Jane Goodall

My parents always talked about going to Africa on safari. My dad read about the Maasai warriors in school and dreamed of meeting them in person. In 2011, concerned that I couldn’t wait forever, I scraped together all my money and took them to Tanzania. The safari was amazing - we saw three of the big 5, more lions than you can shake a stick at, and visited a Maasai village. The safari lodges were inspirational and the people were so welcoming and kind, and my parents loved it.

Three years later, Jane Goodall came to Tulsa and stopped by the DoubleShot for coffee. I had the pleasure to sit down and chat with her for an hour, mostly about a coffee project her Institute was a part of in Tanzania. A group called Sustainable Harvest went and talked to farmers about ways to increase their production, in order to encourage them to not encroach any more into the forest where chimpanzees make their home. I was excited to add my part and help these farmers improve their quality and create unique coffees.

I had visions of a new business plan, working with the Jane Goodall Institute to certify farms in Tanzania and all around the world that were taking measures to protect wildlife. Helping JGI market excellent coffees and create a name in the specialty coffee industry as a sign of quality as well as sustainability.  I had dreams of working with celebrities who would endorse the coffee and the program. Of bringing experimental processes and new coffee varieties to the farms, creating a new category of coffees.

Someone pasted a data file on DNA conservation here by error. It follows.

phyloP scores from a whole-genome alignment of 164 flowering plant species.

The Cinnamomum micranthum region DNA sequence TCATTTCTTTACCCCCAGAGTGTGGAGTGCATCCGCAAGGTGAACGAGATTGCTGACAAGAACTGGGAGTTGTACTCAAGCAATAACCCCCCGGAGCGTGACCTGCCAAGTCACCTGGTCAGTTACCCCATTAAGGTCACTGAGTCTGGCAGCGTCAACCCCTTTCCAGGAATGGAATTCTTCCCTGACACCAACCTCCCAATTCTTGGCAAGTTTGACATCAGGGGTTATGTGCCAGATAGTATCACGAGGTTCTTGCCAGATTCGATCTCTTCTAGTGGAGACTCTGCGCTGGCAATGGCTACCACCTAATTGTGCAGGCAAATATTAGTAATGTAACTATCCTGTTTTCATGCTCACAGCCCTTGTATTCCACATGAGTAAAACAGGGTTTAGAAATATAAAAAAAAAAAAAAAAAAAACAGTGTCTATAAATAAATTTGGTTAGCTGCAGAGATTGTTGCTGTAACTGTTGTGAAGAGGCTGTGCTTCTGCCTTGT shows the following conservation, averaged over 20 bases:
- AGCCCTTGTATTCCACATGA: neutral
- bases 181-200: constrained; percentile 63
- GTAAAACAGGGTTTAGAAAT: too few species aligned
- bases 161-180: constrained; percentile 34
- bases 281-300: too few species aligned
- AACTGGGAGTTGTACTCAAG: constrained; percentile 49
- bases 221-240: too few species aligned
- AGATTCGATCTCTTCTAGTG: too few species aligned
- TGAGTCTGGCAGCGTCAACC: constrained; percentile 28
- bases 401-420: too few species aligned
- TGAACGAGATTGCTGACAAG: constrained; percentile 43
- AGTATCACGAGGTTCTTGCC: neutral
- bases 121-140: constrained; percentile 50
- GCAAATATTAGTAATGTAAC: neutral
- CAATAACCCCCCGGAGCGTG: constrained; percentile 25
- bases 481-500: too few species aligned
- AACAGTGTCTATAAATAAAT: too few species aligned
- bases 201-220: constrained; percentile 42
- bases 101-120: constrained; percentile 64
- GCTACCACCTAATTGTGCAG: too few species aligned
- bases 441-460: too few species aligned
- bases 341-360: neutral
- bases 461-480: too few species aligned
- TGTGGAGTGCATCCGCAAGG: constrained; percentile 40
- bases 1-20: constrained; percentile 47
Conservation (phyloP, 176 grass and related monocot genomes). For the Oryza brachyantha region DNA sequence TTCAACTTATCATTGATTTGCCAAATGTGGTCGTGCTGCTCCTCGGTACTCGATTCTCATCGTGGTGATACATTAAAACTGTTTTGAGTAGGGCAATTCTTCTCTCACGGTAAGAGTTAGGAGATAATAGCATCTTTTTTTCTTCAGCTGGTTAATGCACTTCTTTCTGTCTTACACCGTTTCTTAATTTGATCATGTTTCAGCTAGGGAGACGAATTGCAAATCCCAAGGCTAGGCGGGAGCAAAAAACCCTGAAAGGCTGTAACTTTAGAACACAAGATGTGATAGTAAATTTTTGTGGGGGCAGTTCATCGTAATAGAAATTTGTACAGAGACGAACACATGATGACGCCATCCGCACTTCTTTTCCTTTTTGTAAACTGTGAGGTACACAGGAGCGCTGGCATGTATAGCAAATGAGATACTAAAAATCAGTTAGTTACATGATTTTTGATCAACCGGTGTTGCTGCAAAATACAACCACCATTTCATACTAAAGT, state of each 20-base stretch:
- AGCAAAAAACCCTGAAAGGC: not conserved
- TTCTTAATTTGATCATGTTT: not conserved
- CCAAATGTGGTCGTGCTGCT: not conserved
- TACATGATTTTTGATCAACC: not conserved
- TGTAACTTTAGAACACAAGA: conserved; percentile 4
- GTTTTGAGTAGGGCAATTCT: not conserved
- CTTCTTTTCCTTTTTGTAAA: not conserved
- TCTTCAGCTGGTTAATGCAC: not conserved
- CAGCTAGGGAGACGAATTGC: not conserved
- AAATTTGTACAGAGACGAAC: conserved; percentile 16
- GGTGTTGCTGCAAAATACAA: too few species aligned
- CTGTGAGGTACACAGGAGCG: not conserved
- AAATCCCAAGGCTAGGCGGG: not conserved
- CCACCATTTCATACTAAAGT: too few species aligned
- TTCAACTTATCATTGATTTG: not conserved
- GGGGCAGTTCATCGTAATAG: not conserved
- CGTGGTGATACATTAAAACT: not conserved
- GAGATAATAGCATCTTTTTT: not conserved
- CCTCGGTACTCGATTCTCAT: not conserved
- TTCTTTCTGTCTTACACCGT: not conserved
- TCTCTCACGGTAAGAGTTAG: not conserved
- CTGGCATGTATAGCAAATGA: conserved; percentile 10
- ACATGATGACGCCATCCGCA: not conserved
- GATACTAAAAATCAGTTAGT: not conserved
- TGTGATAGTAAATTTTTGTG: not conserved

And the next day, my dad died. The evening after I met Jane, my dad and I were texting back and forth about it, and he was equally excited. He loved Tanzania. He listened to a podcast episode I had just published with field recordings from a trip to Colorado, dedicating a couple 14ers I climbed for him. And he texted, "That climb wore me out too."

Years have passed, but the dream isn't dead. Other projects have taken priority, and the DoubleShot has grown in a lot of different directions. But Tanzania is still on my mind. Besides, my dad said he wanted his ashes scattered on top of Mount Kilimanjaro. So I have to go again someday. 

In the mean time, here are some photos I took on the 2011 safari.